Performance modeling of cloud computing centers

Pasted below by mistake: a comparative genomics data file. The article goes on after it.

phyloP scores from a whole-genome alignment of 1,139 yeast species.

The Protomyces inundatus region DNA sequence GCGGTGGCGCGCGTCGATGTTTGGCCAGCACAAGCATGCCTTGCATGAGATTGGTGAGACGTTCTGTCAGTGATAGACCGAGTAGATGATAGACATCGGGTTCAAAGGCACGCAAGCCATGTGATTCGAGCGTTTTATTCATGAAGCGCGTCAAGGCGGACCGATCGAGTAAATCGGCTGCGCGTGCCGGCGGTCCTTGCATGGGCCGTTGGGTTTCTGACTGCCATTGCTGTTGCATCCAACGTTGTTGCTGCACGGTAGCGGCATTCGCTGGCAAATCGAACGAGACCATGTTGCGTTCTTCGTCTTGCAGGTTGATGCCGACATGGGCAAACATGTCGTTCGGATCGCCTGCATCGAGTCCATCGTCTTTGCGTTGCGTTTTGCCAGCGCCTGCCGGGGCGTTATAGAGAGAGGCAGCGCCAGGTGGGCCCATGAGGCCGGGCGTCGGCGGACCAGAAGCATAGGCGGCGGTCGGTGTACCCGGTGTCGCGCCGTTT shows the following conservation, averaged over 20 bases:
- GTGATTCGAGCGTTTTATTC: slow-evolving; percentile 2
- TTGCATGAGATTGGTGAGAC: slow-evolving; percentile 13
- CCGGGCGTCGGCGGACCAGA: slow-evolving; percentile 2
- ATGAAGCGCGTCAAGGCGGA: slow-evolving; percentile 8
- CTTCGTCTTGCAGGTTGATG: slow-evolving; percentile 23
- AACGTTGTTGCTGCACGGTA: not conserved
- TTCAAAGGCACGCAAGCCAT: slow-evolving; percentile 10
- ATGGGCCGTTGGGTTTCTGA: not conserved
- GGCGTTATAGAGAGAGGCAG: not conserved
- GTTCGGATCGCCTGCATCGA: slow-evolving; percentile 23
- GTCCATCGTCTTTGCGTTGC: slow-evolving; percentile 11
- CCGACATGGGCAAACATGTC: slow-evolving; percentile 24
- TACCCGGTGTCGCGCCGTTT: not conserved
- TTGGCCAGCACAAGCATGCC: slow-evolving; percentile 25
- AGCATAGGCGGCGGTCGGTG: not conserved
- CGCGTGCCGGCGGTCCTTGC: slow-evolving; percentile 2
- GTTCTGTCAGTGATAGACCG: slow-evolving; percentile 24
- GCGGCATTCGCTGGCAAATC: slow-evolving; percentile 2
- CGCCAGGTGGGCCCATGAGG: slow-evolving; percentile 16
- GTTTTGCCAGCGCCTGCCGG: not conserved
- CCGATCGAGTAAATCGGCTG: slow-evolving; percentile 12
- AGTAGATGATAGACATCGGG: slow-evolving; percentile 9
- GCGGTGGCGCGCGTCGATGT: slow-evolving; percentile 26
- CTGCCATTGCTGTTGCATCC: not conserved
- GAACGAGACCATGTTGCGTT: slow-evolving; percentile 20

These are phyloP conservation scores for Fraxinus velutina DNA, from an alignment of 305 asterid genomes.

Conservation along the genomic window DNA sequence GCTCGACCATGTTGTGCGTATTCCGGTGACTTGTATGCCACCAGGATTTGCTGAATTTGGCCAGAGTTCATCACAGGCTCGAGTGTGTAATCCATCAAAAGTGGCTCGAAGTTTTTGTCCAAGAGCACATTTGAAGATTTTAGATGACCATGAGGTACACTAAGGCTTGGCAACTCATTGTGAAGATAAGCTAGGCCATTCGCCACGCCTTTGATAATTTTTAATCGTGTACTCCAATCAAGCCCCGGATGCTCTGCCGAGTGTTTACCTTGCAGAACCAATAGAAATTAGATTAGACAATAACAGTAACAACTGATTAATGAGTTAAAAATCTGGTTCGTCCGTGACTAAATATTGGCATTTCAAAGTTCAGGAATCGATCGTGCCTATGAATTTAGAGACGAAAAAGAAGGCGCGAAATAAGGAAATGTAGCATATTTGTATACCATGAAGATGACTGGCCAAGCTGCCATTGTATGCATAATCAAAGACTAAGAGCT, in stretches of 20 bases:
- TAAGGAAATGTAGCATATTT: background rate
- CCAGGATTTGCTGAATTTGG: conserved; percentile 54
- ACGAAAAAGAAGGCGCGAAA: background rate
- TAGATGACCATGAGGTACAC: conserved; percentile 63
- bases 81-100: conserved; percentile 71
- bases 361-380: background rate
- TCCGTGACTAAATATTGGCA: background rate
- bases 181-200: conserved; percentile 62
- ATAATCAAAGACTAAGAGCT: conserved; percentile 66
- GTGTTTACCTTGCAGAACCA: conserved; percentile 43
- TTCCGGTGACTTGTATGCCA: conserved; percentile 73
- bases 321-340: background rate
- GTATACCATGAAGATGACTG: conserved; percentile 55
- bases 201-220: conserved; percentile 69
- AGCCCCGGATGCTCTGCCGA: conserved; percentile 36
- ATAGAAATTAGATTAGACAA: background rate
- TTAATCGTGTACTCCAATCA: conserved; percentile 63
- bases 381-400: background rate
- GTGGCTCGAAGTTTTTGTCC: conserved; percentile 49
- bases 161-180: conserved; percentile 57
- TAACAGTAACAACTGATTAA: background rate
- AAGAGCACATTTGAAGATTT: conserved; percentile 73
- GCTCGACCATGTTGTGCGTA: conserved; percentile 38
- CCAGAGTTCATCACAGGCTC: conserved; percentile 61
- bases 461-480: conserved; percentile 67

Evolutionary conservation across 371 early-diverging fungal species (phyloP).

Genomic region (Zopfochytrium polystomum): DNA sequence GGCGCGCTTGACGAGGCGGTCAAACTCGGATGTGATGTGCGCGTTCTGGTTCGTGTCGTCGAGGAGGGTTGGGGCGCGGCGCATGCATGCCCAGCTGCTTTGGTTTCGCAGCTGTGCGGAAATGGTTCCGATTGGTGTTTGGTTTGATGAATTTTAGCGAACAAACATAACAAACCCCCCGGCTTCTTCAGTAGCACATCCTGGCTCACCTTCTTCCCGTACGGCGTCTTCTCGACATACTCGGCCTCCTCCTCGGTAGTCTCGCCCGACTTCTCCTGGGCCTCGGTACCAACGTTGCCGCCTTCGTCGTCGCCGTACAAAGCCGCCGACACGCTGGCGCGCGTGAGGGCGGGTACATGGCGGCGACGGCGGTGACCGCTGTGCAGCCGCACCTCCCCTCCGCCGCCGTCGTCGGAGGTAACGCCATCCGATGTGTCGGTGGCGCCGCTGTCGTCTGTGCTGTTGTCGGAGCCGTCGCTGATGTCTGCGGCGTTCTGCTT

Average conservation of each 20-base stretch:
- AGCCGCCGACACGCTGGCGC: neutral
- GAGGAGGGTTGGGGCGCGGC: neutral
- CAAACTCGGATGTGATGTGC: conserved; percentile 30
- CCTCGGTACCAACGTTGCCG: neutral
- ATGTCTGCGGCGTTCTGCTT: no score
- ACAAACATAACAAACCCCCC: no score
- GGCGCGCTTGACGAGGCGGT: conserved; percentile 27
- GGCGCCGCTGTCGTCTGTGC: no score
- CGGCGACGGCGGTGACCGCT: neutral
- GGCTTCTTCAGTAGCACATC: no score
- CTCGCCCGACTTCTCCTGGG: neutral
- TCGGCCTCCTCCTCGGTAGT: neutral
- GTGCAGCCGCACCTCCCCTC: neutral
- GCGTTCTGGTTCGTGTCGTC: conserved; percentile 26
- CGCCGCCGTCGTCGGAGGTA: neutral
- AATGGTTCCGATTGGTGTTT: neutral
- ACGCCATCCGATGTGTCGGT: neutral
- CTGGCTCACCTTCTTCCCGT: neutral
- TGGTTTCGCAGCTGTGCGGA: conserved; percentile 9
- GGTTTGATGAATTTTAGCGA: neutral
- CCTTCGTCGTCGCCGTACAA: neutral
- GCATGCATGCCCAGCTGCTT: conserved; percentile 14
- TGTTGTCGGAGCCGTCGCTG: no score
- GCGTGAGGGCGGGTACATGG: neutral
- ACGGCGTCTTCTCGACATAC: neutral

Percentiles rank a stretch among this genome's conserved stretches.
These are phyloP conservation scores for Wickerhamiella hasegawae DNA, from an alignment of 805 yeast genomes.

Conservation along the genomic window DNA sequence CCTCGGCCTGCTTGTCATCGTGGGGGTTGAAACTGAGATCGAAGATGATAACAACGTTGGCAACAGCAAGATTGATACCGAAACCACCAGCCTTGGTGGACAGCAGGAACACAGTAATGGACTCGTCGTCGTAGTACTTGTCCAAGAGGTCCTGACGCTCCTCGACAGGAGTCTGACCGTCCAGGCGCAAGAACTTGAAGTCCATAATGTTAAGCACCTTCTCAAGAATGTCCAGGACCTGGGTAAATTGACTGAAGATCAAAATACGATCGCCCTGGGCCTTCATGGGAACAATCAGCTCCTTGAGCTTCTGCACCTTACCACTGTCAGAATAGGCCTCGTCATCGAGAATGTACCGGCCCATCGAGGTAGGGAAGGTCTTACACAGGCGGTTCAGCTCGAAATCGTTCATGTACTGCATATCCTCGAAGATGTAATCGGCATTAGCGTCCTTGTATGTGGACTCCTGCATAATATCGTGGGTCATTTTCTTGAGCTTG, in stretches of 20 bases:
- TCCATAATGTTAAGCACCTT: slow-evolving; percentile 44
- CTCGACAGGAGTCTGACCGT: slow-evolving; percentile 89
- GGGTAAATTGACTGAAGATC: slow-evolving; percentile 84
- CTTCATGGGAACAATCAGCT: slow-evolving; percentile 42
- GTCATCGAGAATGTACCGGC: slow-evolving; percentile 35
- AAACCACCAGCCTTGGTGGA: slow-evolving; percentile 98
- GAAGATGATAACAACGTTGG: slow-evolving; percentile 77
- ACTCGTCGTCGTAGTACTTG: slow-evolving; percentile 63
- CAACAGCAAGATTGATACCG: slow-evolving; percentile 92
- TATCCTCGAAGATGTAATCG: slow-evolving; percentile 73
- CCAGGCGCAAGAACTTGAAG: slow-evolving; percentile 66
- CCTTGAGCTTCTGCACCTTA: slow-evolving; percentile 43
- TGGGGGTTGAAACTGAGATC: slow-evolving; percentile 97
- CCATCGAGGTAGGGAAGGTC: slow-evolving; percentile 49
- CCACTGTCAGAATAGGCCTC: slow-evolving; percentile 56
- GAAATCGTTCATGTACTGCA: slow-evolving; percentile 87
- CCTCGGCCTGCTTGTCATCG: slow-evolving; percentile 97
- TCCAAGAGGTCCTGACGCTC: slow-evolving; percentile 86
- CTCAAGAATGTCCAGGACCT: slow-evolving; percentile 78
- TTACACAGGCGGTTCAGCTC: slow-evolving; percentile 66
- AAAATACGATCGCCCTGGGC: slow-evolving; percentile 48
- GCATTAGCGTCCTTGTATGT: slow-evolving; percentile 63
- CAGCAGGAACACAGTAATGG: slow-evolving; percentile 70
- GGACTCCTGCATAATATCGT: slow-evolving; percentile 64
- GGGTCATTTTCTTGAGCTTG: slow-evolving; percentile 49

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Cloud computing is a general term for system architectures that involves delivering hosted services over the Internet, made possible by significant innovations in virtualization and distributed computing, as well as improved access to high-speed Internet. A cloud service differs from traditional hosting in three principal aspects. First, it is provided on demand, typically by the minute or the hour; second, it is elastic since the user can have as much or as little of a service as they want at any given time; and third, the service is fully managed by the provider -- user needs little more than computer and Internet access. Typically a contract is negotiated and agreed between a customer and a service provider; the service provider is required to execute service requests from a customer within negotiated quality of service (QoS) requirements for a given price. Due to dynamic nature of cloud environments, diversity of user's requests, resource virtualization, and time dependency of load, provides expected quality of service while avoiding over-provisioning is not a simple task. To this end, cloud provider must have efficient and accurate techniques for performance evaluation of cloud computing centers. The development of such techniques is the focus of this thesis. This thesis has two parts. In first part, Chapters 2, 3 and 4, monolithic performance models are developed for cloud computing performance analysis. We begin with Poisson task arrivals, generally distributed service times, and a large number of physical servers. Later on, we extend our model to include finite buffer capacity, batch task arrivals, and virtualized servers with a large number of virtual machines in each physical machine. However, a monolithic model may suffer from intractability and poor scalability due to large number of parameters. Therefore, in the second part of the thesis (Chapters 5 and 6) we develop and evaluate tractable functional performance sub-models for different servicing steps in a complex cloud center and the overall solution obtains by iteration over individual sub-model solutions. We also extend the proposed interacting analytical sub-models to capture other important aspects including pool management, power consumption, resource assigning process and virtual machine deployment of nowadays cloud centers. Finally, a performance model suitable for cloud computing centers with heterogeneous requests and resources using interacting stochastic models is proposed and evaluated.